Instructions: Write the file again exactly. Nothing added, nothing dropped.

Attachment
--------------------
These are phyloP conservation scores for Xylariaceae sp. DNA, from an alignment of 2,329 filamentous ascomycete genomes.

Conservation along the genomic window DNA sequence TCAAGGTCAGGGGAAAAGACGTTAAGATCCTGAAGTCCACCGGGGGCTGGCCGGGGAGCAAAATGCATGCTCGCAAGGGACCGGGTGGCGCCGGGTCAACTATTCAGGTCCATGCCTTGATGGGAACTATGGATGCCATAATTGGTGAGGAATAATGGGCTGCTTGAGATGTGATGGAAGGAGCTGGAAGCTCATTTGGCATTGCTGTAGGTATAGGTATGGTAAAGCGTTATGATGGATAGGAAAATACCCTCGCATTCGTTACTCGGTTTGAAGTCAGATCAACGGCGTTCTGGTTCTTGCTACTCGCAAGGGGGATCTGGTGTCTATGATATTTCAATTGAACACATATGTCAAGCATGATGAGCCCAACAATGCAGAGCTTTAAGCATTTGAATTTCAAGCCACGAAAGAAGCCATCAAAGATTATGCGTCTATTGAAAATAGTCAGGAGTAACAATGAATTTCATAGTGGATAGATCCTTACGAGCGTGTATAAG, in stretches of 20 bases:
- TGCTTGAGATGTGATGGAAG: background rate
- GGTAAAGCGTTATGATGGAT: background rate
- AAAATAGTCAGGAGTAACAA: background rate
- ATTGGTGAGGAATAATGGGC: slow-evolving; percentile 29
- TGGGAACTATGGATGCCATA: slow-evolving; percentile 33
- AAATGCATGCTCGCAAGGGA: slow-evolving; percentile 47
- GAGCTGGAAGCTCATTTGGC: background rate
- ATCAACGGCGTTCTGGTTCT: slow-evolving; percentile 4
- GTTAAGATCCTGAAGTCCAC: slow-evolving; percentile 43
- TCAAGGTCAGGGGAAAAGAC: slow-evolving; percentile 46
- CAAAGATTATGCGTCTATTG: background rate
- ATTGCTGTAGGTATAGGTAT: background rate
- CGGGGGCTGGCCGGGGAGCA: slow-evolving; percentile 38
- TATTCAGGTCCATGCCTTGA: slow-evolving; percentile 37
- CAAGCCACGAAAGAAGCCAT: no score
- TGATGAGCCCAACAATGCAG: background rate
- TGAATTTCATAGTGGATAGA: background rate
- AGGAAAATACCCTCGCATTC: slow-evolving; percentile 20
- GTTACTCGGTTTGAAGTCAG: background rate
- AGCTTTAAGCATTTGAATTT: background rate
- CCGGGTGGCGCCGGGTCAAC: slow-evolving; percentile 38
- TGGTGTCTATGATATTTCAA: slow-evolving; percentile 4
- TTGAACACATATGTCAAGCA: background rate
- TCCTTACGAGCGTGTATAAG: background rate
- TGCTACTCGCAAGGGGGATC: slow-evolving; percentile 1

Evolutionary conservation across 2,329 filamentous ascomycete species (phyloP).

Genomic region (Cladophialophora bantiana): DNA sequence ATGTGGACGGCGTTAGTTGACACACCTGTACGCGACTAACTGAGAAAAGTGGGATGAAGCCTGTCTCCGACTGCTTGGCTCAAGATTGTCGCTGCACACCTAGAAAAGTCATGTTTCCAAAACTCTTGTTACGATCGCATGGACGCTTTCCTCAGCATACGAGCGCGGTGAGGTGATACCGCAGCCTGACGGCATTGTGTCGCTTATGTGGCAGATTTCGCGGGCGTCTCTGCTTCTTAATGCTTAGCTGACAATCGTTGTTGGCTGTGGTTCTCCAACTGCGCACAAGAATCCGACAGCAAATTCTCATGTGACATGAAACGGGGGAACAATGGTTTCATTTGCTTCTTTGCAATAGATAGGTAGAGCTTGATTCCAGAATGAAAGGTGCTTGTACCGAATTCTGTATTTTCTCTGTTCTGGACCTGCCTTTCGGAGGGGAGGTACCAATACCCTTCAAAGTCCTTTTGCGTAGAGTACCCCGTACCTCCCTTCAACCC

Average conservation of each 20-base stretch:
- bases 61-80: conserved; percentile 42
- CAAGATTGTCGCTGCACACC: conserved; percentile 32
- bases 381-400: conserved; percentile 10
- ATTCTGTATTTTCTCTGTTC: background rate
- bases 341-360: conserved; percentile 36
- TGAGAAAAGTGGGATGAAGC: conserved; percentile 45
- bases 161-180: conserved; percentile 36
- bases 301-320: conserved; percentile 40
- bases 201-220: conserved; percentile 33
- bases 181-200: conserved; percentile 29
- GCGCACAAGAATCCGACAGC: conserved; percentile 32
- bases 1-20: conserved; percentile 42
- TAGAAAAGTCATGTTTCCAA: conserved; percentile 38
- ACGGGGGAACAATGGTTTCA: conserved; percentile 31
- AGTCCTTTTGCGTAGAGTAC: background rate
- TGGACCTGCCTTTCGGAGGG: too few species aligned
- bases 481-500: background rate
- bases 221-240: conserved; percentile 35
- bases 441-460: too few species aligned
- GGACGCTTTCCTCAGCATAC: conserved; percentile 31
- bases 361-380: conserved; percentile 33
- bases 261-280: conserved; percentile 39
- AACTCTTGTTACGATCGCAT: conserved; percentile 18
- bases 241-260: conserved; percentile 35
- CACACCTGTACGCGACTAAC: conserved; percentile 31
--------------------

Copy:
These are phyloP conservation scores for Xylariaceae sp. DNA, from an alignment of 2,329 filamentous ascomycete genomes.

Conservation along the genomic window DNA sequence TCAAGGTCAGGGGAAAAGACGTTAAGATCCTGAAGTCCACCGGGGGCTGGCCGGGGAGCAAAATGCATGCTCGCAAGGGACCGGGTGGCGCCGGGTCAACTATTCAGGTCCATGCCTTGATGGGAACTATGGATGCCATAATTGGTGAGGAATAATGGGCTGCTTGAGATGTGATGGAAGGAGCTGGAAGCTCATTTGGCATTGCTGTAGGTATAGGTATGGTAAAGCGTTATGATGGATAGGAAAATACCCTCGCATTCGTTACTCGGTTTGAAGTCAGATCAACGGCGTTCTGGTTCTTGCTACTCGCAAGGGGGATCTGGTGTCTATGATATTTCAATTGAACACATATGTCAAGCATGATGAGCCCAACAATGCAGAGCTTTAAGCATTTGAATTTCAAGCCACGAAAGAAGCCATCAAAGATTATGCGTCTATTGAAAATAGTCAGGAGTAACAATGAATTTCATAGTGGATAGATCCTTACGAGCGTGTATAAG, in stretches of 20 bases:
- TGCTTGAGATGTGATGGAAG: background rate
- GGTAAAGCGTTATGATGGAT: background rate
- AAAATAGTCAGGAGTAACAA: background rate
- ATTGGTGAGGAATAATGGGC: slow-evolving; percentile 29
- TGGGAACTATGGATGCCATA: slow-evolving; percentile 33
- AAATGCATGCTCGCAAGGGA: slow-evolving; percentile 47
- GAGCTGGAAGCTCATTTGGC: background rate
- ATCAACGGCGTTCTGGTTCT: slow-evolving; percentile 4
- GTTAAGATCCTGAAGTCCAC: slow-evolving; percentile 43
- TCAAGGTCAGGGGAAAAGAC: slow-evolving; percentile 46
- CAAAGATTATGCGTCTATTG: background rate
- ATTGCTGTAGGTATAGGTAT: background rate
- CGGGGGCTGGCCGGGGAGCA: slow-evolving; percentile 38
- TATTCAGGTCCATGCCTTGA: slow-evolving; percentile 37
- CAAGCCACGAAAGAAGCCAT: no score
- TGATGAGCCCAACAATGCAG: background rate
- TGAATTTCATAGTGGATAGA: background rate
- AGGAAAATACCCTCGCATTC: slow-evolving; percentile 20
- GTTACTCGGTTTGAAGTCAG: background rate
- AGCTTTAAGCATTTGAATTT: background rate
- CCGGGTGGCGCCGGGTCAAC: slow-evolving; percentile 38
- TGGTGTCTATGATATTTCAA: slow-evolving; percentile 4
- TTGAACACATATGTCAAGCA: background rate
- TCCTTACGAGCGTGTATAAG: background rate
- TGCTACTCGCAAGGGGGATC: slow-evolving; percentile 1

Evolutionary conservation across 2,329 filamentous ascomycete species (phyloP).

Genomic region (Cladophialophora bantiana): DNA sequence ATGTGGACGGCGTTAGTTGACACACCTGTACGCGACTAACTGAGAAAAGTGGGATGAAGCCTGTCTCCGACTGCTTGGCTCAAGATTGTCGCTGCACACCTAGAAAAGTCATGTTTCCAAAACTCTTGTTACGATCGCATGGACGCTTTCCTCAGCATACGAGCGCGGTGAGGTGATACCGCAGCCTGACGGCATTGTGTCGCTTATGTGGCAGATTTCGCGGGCGTCTCTGCTTCTTAATGCTTAGCTGACAATCGTTGTTGGCTGTGGTTCTCCAACTGCGCACAAGAATCCGACAGCAAATTCTCATGTGACATGAAACGGGGGAACAATGGTTTCATTTGCTTCTTTGCAATAGATAGGTAGAGCTTGATTCCAGAATGAAAGGTGCTTGTACCGAATTCTGTATTTTCTCTGTTCTGGACCTGCCTTTCGGAGGGGAGGTACCAATACCCTTCAAAGTCCTTTTGCGTAGAGTACCCCGTACCTCCCTTCAACCC

Average conservation of each 20-base stretch:
- bases 61-80: conserved; percentile 42
- CAAGATTGTCGCTGCACACC: conserved; percentile 32
- bases 381-400: conserved; percentile 10
- ATTCTGTATTTTCTCTGTTC: background rate
- bases 341-360: conserved; percentile 36
- TGAGAAAAGTGGGATGAAGC: conserved; percentile 45
- bases 161-180: conserved; percentile 36
- bases 301-320: conserved; percentile 40
- bases 201-220: conserved; percentile 33
- bases 181-200: conserved; percentile 29
- GCGCACAAGAATCCGACAGC: conserved; percentile 32
- bases 1-20: conserved; percentile 42
- TAGAAAAGTCATGTTTCCAA: conserved; percentile 38
- ACGGGGGAACAATGGTTTCA: conserved; percentile 31
- AGTCCTTTTGCGTAGAGTAC: background rate
- TGGACCTGCCTTTCGGAGGG: too few species aligned
- bases 481-500: background rate
- bases 221-240: conserved; percentile 35
- bases 441-460: too few species aligned
- GGACGCTTTCCTCAGCATAC: conserved; percentile 31
- bases 361-380: conserved; percentile 33
- bases 261-280: conserved; percentile 39
- AACTCTTGTTACGATCGCAT: conserved; percentile 18
- bases 241-260: conserved; percentile 35
- CACACCTGTACGCGACTAAC: conserved; percentile 31